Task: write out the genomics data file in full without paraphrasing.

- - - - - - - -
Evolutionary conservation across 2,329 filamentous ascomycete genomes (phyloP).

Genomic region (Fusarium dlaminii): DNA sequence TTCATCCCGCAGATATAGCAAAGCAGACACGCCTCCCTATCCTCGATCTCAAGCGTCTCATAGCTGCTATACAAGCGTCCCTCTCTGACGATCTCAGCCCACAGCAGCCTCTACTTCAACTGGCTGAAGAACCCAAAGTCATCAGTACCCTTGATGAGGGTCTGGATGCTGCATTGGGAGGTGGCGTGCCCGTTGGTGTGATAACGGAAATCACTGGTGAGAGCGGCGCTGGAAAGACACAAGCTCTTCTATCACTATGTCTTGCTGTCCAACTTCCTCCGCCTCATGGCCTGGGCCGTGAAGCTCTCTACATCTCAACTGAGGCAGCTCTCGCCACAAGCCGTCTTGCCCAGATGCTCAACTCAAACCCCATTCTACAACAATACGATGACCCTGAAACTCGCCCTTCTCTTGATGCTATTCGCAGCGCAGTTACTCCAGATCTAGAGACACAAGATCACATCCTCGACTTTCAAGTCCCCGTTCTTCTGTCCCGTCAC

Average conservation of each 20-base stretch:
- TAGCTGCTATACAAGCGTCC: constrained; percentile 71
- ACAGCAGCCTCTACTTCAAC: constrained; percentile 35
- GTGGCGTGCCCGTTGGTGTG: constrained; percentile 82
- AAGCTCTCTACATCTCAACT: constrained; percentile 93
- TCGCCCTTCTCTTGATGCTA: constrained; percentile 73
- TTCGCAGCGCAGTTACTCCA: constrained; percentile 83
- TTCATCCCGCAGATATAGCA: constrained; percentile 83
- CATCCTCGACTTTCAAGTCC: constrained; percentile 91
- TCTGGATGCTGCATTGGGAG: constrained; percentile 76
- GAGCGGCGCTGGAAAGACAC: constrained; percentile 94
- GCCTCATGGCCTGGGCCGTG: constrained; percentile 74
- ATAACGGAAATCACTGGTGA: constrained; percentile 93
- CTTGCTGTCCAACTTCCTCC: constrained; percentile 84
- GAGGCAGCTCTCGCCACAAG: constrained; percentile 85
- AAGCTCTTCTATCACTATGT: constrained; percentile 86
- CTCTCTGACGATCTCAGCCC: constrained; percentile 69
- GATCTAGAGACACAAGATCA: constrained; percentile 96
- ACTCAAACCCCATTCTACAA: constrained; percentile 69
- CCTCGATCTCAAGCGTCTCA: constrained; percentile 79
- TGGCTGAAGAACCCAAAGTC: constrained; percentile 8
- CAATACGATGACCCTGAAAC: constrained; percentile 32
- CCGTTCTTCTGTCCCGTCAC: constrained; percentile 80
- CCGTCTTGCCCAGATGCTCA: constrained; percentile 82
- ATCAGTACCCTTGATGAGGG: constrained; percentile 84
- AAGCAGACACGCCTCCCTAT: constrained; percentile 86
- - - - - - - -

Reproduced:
Evolutionary conservation across 2,329 filamentous ascomycete genomes (phyloP).

Genomic region (Fusarium dlaminii): DNA sequence TTCATCCCGCAGATATAGCAAAGCAGACACGCCTCCCTATCCTCGATCTCAAGCGTCTCATAGCTGCTATACAAGCGTCCCTCTCTGACGATCTCAGCCCACAGCAGCCTCTACTTCAACTGGCTGAAGAACCCAAAGTCATCAGTACCCTTGATGAGGGTCTGGATGCTGCATTGGGAGGTGGCGTGCCCGTTGGTGTGATAACGGAAATCACTGGTGAGAGCGGCGCTGGAAAGACACAAGCTCTTCTATCACTATGTCTTGCTGTCCAACTTCCTCCGCCTCATGGCCTGGGCCGTGAAGCTCTCTACATCTCAACTGAGGCAGCTCTCGCCACAAGCCGTCTTGCCCAGATGCTCAACTCAAACCCCATTCTACAACAATACGATGACCCTGAAACTCGCCCTTCTCTTGATGCTATTCGCAGCGCAGTTACTCCAGATCTAGAGACACAAGATCACATCCTCGACTTTCAAGTCCCCGTTCTTCTGTCCCGTCAC

Average conservation of each 20-base stretch:
- TAGCTGCTATACAAGCGTCC: constrained; percentile 71
- ACAGCAGCCTCTACTTCAAC: constrained; percentile 35
- GTGGCGTGCCCGTTGGTGTG: constrained; percentile 82
- AAGCTCTCTACATCTCAACT: constrained; percentile 93
- TCGCCCTTCTCTTGATGCTA: constrained; percentile 73
- TTCGCAGCGCAGTTACTCCA: constrained; percentile 83
- TTCATCCCGCAGATATAGCA: constrained; percentile 83
- CATCCTCGACTTTCAAGTCC: constrained; percentile 91
- TCTGGATGCTGCATTGGGAG: constrained; percentile 76
- GAGCGGCGCTGGAAAGACAC: constrained; percentile 94
- GCCTCATGGCCTGGGCCGTG: constrained; percentile 74
- ATAACGGAAATCACTGGTGA: constrained; percentile 93
- CTTGCTGTCCAACTTCCTCC: constrained; percentile 84
- GAGGCAGCTCTCGCCACAAG: constrained; percentile 85
- AAGCTCTTCTATCACTATGT: constrained; percentile 86
- CTCTCTGACGATCTCAGCCC: constrained; percentile 69
- GATCTAGAGACACAAGATCA: constrained; percentile 96
- ACTCAAACCCCATTCTACAA: constrained; percentile 69
- CCTCGATCTCAAGCGTCTCA: constrained; percentile 79
- TGGCTGAAGAACCCAAAGTC: constrained; percentile 8
- CAATACGATGACCCTGAAAC: constrained; percentile 32
- CCGTTCTTCTGTCCCGTCAC: constrained; percentile 80
- CCGTCTTGCCCAGATGCTCA: constrained; percentile 82
- ATCAGTACCCTTGATGAGGG: constrained; percentile 84
- AAGCAGACACGCCTCCCTAT: constrained; percentile 86